- 🧠 How to find out what features to build next
🧠 How to find out what features to build next
How to talk to customers, who to ignore, what questions to ask and a mock interview to get you started...
Happy pre-Friday 🎉
Talking to customers is arguably the only way to decide which features to build for your SaaS.
But it can be a minefield.
It’s easy to get lost following advice from the wrong customers and lose sight of your vision.
This week in IdeaHub…
What kind of outreach should you do? Not all feedback is created equally, here’s what actually works.
Which customers should you listen to? How to prioritise customers based on ‘opinion value’.
What questions should you ask?: How to ensure you get reliable feedback without ‘leading the witness’.
Let’s jump in… 👇
(Before we do, if you’re struggling to get your first users, Reddit can be your goldmine. This guide lays out how to use Reddit to find SaaS customers - it’s worth a look…)
1. What kind of outreach should you do?
There are lots of ways to collect feedback from customers.
But surveys, emails, and phone/video calls are most commonly used. Each sits somewhere on this scale:
At one end, surveys are easy to set up, involve little management and give you data that’s simple to analyze.
However, because of this, the data quality is limited by the assumptions you made when building the survey.
Your customers have little opportunity to express their true thoughts and feelings as they can only answer the questions you give them.
Phone and video calls are the opposite of this.
It takes much longer to collect the data as you’re interviewing one customer at a time, and the results require more interpretation.
However, the data quality is far better than in any survey. You’re getting unfiltered expressions of customer’s true pain points.
My advice? Take the time and do as many phone/video calls as you can and make sure you record every second.
Plus if you're short on time, you can backfill with automated interview tools like AskMore.
2. Which customers should you listen to?
The reason why not all feedback is created equally is because the people producing it (you’re customers…) are also, not all equal.
Not all users are equal
‘Lurkers’ who are happily using your free trial once a month aren’t going to give the most reliable feedback.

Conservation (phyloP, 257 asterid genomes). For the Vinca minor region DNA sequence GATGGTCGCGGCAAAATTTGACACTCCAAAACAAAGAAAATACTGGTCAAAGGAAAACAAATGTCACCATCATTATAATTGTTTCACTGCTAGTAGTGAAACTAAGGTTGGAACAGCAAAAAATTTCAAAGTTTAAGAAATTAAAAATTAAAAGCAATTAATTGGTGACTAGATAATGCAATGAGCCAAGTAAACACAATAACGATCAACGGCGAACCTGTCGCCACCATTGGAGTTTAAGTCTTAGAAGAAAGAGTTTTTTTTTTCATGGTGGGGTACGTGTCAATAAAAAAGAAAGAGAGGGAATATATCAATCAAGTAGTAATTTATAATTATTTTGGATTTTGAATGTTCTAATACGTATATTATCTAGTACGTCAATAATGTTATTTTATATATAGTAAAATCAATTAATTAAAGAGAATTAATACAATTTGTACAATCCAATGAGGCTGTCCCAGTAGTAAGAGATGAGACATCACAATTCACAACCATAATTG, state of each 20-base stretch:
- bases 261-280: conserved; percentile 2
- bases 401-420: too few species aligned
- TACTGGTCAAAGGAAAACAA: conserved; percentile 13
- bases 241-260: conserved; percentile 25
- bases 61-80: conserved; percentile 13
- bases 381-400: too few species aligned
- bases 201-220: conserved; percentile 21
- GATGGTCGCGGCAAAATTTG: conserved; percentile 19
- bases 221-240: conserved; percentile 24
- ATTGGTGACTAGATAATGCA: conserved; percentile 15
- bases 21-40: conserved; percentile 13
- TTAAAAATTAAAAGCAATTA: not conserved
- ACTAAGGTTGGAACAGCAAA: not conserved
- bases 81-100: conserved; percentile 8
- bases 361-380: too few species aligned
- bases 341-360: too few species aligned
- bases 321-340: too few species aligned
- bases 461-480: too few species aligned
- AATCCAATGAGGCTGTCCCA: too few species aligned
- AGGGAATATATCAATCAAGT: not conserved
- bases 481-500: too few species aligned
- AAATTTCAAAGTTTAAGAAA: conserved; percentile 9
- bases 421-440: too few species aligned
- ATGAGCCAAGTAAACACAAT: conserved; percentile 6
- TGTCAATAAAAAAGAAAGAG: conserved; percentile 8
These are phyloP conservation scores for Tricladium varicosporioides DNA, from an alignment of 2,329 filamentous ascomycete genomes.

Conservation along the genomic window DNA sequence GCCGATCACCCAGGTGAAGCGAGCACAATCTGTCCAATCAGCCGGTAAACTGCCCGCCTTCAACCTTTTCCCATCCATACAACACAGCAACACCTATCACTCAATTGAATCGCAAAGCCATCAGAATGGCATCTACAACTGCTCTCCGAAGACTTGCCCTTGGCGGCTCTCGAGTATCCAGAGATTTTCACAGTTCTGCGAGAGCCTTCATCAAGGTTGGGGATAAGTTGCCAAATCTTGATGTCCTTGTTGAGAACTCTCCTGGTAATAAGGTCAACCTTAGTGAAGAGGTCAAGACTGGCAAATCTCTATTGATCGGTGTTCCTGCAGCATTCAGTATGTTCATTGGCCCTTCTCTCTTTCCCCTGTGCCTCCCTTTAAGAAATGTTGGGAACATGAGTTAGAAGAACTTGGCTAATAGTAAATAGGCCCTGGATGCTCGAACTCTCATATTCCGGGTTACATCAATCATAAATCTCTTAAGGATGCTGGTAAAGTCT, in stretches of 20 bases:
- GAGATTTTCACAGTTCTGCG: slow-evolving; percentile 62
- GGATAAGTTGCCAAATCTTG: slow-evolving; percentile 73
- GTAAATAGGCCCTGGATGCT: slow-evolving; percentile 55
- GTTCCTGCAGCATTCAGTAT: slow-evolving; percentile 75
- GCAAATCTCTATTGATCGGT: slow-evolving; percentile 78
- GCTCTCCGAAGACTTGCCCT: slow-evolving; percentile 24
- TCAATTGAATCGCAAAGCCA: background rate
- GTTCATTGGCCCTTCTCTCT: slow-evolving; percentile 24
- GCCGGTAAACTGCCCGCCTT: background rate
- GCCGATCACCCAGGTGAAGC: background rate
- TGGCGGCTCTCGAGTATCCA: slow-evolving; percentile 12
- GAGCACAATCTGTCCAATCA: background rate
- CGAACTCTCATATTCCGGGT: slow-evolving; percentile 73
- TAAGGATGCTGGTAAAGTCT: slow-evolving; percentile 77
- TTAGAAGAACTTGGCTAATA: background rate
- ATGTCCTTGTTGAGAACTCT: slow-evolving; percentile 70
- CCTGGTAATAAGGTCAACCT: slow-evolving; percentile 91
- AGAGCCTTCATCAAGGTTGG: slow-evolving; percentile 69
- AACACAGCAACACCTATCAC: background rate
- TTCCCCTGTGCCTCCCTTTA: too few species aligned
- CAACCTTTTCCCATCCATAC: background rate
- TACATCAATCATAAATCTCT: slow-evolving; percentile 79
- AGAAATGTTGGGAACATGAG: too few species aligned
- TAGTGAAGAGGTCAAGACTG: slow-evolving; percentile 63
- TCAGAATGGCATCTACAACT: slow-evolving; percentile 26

But when asked, everyone has an opinion. And whether they think it’s valuable or not, they’ll happily tell you anyway…
So you need a strategy to decide who to listen to, and who to ‘politely ignore’ to make sure you don’t muddy the waters.
Your ‘power users’ are the ones you should spend the most time talking to. They are likely those paying the most to use your product.
Ideally, you will know their names and have an open relationship with them where issues and feedback can flow back and forth.
You should schedule regular calls with them to go through their thoughts in more detail. As their business changes, so will their requirements.
The rest of your customer base probably sits within the ‘light users’ category, and the level of communication you have with them should follow suit.
3. What questions should you ask?
First of all, 3 questions you shouldn’t ask:
“How would you improve the product?”
“Would you recommend it to a friend/colleague?”
“Do you think the product is simple to use?”
These might sound like good questions to ask but just think about it:
How many people would say to a founder’s face that they would not recommend their product, and it looks as bad as Windows 94?
It would come off as a slap in the face, so they’ll likely just say yes anyway.
But that’s not helpful to you, you want to get their real thoughts and feelings.
Better questions are:
How does the product help you solve [problem]?
How did you solve [problem] before using the product?
Why is solving [problem] important to you?
These questions get under the skin of exactly what customers are doing on the platform, and a response will naturally throw up gems you can follow up on.
To demonstrate this, I told ChatGPT to act as a fake business owner and conducted an interview with them.
Naturally, it started to wander off towards the end, so I cut it short! 🙃
But it is representative of how I would go about conducting an interview.
After you’ve done this with a sample of your customers, you’ll hopefully start to notice patterns in what they need.
This is where you can start manifesting ideas for new features.
👉 You’ll want to see this…
Interview Tips from YCombinator - A partner at YC shares his thoughts on interviews when validating ideas for new products. 🟧
Automating Product Discovery - Maze helps you manage the outreach process with the help of AI. 🤖
How He Grew His SaaS to $74K MRR - Tim B shares his story on how he built Pally into a classic indie hacker success. 📈
See you next week 👋
You better bring your costume! 🧙♀️